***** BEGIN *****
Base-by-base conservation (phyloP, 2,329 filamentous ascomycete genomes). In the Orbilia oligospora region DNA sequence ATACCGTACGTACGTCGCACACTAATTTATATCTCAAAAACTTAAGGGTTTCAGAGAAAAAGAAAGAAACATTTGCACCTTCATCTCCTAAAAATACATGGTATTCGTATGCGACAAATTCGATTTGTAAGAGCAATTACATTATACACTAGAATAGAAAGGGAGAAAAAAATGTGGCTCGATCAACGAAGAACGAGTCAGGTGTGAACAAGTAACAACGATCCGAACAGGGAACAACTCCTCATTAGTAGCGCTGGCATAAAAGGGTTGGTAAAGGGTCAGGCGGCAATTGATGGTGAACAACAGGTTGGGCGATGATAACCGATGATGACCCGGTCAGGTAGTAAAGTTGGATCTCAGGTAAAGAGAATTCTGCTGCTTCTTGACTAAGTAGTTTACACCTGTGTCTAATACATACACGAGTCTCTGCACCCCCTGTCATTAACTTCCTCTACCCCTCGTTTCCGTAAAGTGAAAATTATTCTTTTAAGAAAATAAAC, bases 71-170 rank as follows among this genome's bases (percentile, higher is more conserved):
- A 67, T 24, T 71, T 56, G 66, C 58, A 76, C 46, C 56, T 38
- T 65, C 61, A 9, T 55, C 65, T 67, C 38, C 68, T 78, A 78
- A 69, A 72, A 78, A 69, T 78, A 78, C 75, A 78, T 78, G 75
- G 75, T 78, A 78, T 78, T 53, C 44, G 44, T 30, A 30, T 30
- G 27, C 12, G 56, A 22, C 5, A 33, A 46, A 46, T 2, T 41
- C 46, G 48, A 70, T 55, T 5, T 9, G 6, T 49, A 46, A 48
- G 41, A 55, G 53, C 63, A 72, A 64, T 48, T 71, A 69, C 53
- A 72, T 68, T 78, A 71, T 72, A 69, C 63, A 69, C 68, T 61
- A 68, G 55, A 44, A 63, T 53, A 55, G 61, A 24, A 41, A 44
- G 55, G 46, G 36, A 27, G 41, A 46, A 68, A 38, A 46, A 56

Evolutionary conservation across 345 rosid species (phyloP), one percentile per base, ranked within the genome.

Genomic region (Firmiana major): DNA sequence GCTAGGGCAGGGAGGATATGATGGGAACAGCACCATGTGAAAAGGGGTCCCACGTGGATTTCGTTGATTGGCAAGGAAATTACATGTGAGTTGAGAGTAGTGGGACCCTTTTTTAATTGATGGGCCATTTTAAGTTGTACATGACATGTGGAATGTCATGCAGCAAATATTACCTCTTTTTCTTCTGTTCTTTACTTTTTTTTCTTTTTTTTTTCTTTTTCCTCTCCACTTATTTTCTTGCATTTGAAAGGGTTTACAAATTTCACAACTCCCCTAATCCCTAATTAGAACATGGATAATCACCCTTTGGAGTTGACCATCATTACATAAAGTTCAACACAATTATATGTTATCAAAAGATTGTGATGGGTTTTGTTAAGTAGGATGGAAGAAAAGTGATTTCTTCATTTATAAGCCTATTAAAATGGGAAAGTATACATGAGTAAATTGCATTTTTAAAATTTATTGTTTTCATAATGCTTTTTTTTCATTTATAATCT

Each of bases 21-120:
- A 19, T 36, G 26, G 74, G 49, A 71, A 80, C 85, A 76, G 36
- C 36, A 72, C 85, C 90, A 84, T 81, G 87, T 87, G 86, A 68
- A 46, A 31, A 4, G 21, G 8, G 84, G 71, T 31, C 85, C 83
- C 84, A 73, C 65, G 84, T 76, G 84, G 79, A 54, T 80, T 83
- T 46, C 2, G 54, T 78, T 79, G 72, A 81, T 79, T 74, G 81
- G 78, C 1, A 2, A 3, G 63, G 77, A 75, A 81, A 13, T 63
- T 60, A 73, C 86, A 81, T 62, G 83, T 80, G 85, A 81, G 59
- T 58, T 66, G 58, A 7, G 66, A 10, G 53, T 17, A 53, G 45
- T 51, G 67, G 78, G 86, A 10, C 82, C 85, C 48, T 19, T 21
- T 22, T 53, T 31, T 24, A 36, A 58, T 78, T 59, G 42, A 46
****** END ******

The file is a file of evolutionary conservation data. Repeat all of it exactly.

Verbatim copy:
Base-by-base conservation (phyloP, 2,329 filamentous ascomycete genomes). In the Orbilia oligospora region DNA sequence ATACCGTACGTACGTCGCACACTAATTTATATCTCAAAAACTTAAGGGTTTCAGAGAAAAAGAAAGAAACATTTGCACCTTCATCTCCTAAAAATACATGGTATTCGTATGCGACAAATTCGATTTGTAAGAGCAATTACATTATACACTAGAATAGAAAGGGAGAAAAAAATGTGGCTCGATCAACGAAGAACGAGTCAGGTGTGAACAAGTAACAACGATCCGAACAGGGAACAACTCCTCATTAGTAGCGCTGGCATAAAAGGGTTGGTAAAGGGTCAGGCGGCAATTGATGGTGAACAACAGGTTGGGCGATGATAACCGATGATGACCCGGTCAGGTAGTAAAGTTGGATCTCAGGTAAAGAGAATTCTGCTGCTTCTTGACTAAGTAGTTTACACCTGTGTCTAATACATACACGAGTCTCTGCACCCCCTGTCATTAACTTCCTCTACCCCTCGTTTCCGTAAAGTGAAAATTATTCTTTTAAGAAAATAAAC, bases 71-170 rank as follows among this genome's bases (percentile, higher is more conserved):
- A 67, T 24, T 71, T 56, G 66, C 58, A 76, C 46, C 56, T 38
- T 65, C 61, A 9, T 55, C 65, T 67, C 38, C 68, T 78, A 78
- A 69, A 72, A 78, A 69, T 78, A 78, C 75, A 78, T 78, G 75
- G 75, T 78, A 78, T 78, T 53, C 44, G 44, T 30, A 30, T 30
- G 27, C 12, G 56, A 22, C 5, A 33, A 46, A 46, T 2, T 41
- C 46, G 48, A 70, T 55, T 5, T 9, G 6, T 49, A 46, A 48
- G 41, A 55, G 53, C 63, A 72, A 64, T 48, T 71, A 69, C 53
- A 72, T 68, T 78, A 71, T 72, A 69, C 63, A 69, C 68, T 61
- A 68, G 55, A 44, A 63, T 53, A 55, G 61, A 24, A 41, A 44
- G 55, G 46, G 36, A 27, G 41, A 46, A 68, A 38, A 46, A 56

Evolutionary conservation across 345 rosid species (phyloP), one percentile per base, ranked within the genome.

Genomic region (Firmiana major): DNA sequence GCTAGGGCAGGGAGGATATGATGGGAACAGCACCATGTGAAAAGGGGTCCCACGTGGATTTCGTTGATTGGCAAGGAAATTACATGTGAGTTGAGAGTAGTGGGACCCTTTTTTAATTGATGGGCCATTTTAAGTTGTACATGACATGTGGAATGTCATGCAGCAAATATTACCTCTTTTTCTTCTGTTCTTTACTTTTTTTTCTTTTTTTTTTCTTTTTCCTCTCCACTTATTTTCTTGCATTTGAAAGGGTTTACAAATTTCACAACTCCCCTAATCCCTAATTAGAACATGGATAATCACCCTTTGGAGTTGACCATCATTACATAAAGTTCAACACAATTATATGTTATCAAAAGATTGTGATGGGTTTTGTTAAGTAGGATGGAAGAAAAGTGATTTCTTCATTTATAAGCCTATTAAAATGGGAAAGTATACATGAGTAAATTGCATTTTTAAAATTTATTGTTTTCATAATGCTTTTTTTTCATTTATAATCT

Each of bases 21-120:
- A 19, T 36, G 26, G 74, G 49, A 71, A 80, C 85, A 76, G 36
- C 36, A 72, C 85, C 90, A 84, T 81, G 87, T 87, G 86, A 68
- A 46, A 31, A 4, G 21, G 8, G 84, G 71, T 31, C 85, C 83
- C 84, A 73, C 65, G 84, T 76, G 84, G 79, A 54, T 80, T 83
- T 46, C 2, G 54, T 78, T 79, G 72, A 81, T 79, T 74, G 81
- G 78, C 1, A 2, A 3, G 63, G 77, A 75, A 81, A 13, T 63
- T 60, A 73, C 86, A 81, T 62, G 83, T 80, G 85, A 81, G 59
- T 58, T 66, G 58, A 7, G 66, A 10, G 53, T 17, A 53, G 45
- T 51, G 67, G 78, G 86, A 10, C 82, C 85, C 48, T 19, T 21
- T 22, T 53, T 31, T 24, A 36, A 58, T 78, T 59, G 42, A 46